A very common form of brain injury that occurs from a sudden impact to the head, concussions are usually not serious and temporary in nature. However, if ignored and not treated, or if multiple concussions occur over a certain period of time, brain functions can be severely impacted and various neurological conditions can result.

A tissue known as meninges as well as cerebrospinal fluid and the skull all act as protectors of the brain. But when the head or upper body receives a strong blow from an accident (such as a fall) or from contact sports, the brain can impact the side of the skull and a concussion may result. And with severe blows, the impact to the brain can be traumatic enough to cause a hemorrhage or bleeding, which can put a dangerous amount of pressure on the brain.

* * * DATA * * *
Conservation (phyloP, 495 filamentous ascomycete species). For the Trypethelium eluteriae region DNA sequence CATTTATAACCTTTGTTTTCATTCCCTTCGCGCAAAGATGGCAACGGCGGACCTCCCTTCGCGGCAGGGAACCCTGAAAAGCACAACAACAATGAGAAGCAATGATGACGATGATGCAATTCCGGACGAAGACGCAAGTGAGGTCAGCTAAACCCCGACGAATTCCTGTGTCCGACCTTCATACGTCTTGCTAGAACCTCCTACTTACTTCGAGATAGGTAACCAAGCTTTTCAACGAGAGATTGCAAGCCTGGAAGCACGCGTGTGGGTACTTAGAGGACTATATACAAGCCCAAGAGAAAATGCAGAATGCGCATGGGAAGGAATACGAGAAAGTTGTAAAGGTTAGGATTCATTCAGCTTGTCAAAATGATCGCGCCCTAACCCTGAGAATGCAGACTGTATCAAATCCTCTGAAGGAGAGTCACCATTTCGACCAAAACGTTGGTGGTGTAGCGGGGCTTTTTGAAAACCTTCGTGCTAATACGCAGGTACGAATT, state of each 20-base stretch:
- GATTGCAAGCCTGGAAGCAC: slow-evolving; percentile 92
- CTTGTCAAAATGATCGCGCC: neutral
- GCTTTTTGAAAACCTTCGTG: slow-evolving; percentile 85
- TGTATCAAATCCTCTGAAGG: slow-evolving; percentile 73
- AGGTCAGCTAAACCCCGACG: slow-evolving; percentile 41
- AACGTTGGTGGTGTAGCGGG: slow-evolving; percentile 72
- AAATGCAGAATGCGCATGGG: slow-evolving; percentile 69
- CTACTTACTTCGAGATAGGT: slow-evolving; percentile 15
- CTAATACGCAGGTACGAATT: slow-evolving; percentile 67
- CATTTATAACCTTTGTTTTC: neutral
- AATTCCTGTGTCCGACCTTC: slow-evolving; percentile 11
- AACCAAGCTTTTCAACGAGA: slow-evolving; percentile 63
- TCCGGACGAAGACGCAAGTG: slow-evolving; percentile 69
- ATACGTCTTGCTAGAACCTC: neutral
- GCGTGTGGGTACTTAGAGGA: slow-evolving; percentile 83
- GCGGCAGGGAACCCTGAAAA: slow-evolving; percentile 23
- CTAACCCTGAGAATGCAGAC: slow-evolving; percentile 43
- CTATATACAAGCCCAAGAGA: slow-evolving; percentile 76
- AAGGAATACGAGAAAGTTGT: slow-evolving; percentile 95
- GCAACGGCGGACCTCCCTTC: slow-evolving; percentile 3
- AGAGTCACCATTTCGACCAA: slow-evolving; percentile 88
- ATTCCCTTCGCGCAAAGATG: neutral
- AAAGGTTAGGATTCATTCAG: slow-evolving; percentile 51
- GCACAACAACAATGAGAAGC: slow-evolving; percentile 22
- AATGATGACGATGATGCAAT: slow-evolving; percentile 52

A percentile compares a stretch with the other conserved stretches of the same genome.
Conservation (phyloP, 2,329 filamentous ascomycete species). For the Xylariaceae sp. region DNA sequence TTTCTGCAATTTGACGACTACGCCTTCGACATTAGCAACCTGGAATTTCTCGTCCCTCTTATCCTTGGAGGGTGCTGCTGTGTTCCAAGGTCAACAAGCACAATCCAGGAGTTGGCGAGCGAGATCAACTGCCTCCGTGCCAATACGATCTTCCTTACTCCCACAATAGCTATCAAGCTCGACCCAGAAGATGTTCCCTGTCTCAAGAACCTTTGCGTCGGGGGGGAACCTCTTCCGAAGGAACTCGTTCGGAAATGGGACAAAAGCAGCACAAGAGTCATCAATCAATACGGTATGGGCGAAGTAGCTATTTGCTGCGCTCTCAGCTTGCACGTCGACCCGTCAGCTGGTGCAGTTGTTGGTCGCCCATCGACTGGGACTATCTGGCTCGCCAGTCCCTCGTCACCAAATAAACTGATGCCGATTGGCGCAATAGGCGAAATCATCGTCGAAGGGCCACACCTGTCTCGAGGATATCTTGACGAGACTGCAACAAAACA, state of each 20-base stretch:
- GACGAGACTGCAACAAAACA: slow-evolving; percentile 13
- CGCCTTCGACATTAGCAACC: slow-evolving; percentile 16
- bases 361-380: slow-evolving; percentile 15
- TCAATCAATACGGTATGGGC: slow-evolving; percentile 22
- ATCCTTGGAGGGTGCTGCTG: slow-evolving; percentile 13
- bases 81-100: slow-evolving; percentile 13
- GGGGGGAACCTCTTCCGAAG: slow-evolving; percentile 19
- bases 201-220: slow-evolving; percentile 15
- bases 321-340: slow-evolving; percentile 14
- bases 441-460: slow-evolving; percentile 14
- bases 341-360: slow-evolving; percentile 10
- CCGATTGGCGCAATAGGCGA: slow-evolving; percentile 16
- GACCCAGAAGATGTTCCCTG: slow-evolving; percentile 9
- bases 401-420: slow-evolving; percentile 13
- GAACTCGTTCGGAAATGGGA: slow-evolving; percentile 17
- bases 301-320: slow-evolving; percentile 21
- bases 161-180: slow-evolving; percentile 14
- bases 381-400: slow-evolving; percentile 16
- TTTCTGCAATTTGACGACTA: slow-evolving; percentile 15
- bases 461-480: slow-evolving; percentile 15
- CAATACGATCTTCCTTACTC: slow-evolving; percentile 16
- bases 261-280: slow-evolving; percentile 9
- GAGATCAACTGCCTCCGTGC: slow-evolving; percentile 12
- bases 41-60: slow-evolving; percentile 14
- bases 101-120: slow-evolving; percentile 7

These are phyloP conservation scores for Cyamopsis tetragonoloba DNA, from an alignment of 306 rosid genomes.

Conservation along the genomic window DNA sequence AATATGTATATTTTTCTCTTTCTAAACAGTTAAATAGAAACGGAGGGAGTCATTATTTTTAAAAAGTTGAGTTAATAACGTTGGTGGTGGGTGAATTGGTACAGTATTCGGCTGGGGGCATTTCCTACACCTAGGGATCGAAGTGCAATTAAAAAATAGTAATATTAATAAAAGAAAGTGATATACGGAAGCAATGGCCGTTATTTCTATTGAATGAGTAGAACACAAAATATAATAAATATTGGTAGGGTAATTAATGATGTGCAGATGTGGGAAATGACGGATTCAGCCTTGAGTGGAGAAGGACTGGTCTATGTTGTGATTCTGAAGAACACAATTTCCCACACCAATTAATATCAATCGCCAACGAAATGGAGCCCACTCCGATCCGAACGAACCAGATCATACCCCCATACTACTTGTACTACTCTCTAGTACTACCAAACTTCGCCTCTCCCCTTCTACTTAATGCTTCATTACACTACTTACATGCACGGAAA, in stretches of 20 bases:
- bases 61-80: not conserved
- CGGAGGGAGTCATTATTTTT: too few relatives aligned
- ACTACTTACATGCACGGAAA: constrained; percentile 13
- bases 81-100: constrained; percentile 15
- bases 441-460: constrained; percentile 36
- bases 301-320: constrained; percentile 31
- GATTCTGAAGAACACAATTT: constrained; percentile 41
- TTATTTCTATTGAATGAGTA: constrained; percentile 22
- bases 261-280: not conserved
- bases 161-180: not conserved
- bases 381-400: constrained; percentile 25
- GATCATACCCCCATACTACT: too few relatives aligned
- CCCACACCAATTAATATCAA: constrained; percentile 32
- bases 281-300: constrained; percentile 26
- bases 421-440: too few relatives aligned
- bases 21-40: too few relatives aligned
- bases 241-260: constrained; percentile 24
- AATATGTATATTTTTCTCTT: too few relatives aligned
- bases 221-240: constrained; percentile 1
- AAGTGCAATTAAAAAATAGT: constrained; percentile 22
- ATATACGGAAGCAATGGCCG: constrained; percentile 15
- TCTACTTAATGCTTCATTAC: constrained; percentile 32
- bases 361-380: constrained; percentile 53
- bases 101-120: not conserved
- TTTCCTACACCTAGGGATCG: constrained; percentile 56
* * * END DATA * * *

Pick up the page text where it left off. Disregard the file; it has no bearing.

The symptoms of a concussion can vary greatly depending on the force and strength of the impact. Headaches and a confused or tired feeling are common, as are dizziness, nausea and vomiting and a ringing in the ears. In more severe cases the blow may cause someone to lose consciousness, have memory and sleep problems and develop drastic changes in mood or behavior.

To determine if a concussion is present, a physician will conduct a neurological exam to test memory, thinking, balance, vision and coordination. If a concussion is suspected follow up x-rays or CT scans will be ordered, and a patient may be hospitalized if swelling or bleeding in the brain is detected.

For mild concussions rest and cessation of physical activities is required. Medications can be prescribed to manage pain, and the patient should be observed for at least 24 hours and checked that symptoms don’t get any worse. It’s especially important that, if a concussion has occurred before (second impact syndrome), proper and complete healing of the brain take place; if subsequent head injuries occur the brain may swell quickly and cause a life-threatening situation.